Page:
Polarized kilonovae from black hole-neutron star mergers

M. Bulla, K. Kyutoku, M. Tanaka, S. Covino, J. R. Bruten, T. Matsumoto, J. R. Maund, V. Testa, K. Wiersema

Research output: Contribution to journalArticlepeer-review

14 Citations (Scopus)


We predict linear polarization for a radioactively powered kilonova following the merger of a black hole and a neutron star. Specifically, we perform 3D Monte Carlo radiative transfer simulations for two different models, both featuring a lanthanide-rich dynamical ejecta component from numerical-relativity simulations while only one including an additional lanthanide-free disc-wind component. We calculate polarization spectra for nine different orientations at 1.5, 2.5, and 3.5 d after the merger and in the 0.1-2 μ wavelength range. We find that both models are polarized at a detectable level 1.5 d after the merger while show negligible levels thereafter. The polarization spectra of the two models are significantly different. The model lacking a disc wind shows no polarization in the optical, while a signal increasing at longer wavelengths and reaching ∼ 1-6 per cent at 2 μ depending on the orientation. The model with a disc-wind component, instead, features a characteristic 'double-peak' polarization spectrum with one peak in the optical and the other in the infrared. Polarimetric observations of future events will shed light on the debated neutron richness of the disc-wind component. The detection of optical polarization would unambiguously reveal the presence of a lanthanide-free disc-wind component, while polarization increasing from zero in the optical to a peak in the infrared would suggest a lanthanide-rich composition for the whole ejecta. Future polarimetric campaigns should prioritize observations in the first ∼48 h and in the 0.5-2 μ range, where polarization is strongest, but also explore shorter wavelengths/later times where no signal is expected from the kilonova and the interstellar polarization can be safely estimated.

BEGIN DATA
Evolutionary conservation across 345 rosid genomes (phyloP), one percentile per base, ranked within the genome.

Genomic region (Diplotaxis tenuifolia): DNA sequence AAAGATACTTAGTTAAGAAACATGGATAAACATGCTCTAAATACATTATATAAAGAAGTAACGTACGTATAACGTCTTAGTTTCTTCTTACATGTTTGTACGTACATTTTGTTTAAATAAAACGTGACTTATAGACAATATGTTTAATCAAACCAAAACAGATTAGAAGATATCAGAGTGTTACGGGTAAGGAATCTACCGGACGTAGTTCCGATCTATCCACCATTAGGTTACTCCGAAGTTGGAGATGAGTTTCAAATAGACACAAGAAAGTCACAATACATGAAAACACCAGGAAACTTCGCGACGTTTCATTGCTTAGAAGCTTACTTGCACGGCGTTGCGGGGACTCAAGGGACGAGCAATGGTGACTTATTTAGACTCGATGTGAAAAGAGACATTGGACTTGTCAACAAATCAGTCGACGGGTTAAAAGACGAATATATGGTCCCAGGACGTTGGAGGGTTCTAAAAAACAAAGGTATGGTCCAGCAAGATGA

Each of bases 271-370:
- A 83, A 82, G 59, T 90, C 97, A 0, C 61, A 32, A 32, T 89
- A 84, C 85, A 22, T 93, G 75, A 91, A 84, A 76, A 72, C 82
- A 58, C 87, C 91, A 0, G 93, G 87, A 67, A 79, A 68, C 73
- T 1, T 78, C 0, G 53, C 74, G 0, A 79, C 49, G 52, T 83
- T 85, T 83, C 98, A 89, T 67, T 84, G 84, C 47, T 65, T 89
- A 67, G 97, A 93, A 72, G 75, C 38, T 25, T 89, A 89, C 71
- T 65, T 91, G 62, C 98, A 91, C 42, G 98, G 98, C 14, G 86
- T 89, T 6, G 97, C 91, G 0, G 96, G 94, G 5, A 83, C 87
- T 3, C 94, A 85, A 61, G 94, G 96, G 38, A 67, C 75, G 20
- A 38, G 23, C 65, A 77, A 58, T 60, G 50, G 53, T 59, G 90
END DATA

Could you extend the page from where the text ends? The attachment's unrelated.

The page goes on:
Original languageEnglish
Pages (from-to)1891-1899
Number of pages9
JournalMonthly Notices of the Royal Astronomical Society
Issue number2
Publication statusPublished - 2021 Feb 1


  • gravitational waves
  • methods: numerical
  • neutron star mergers
  • opacity
  • polarization
  • radiative transfer
  • transients: black hole

ASJC Scopus subject areas

  • Astronomy and Astrophysics
  • Space and Planetary Science


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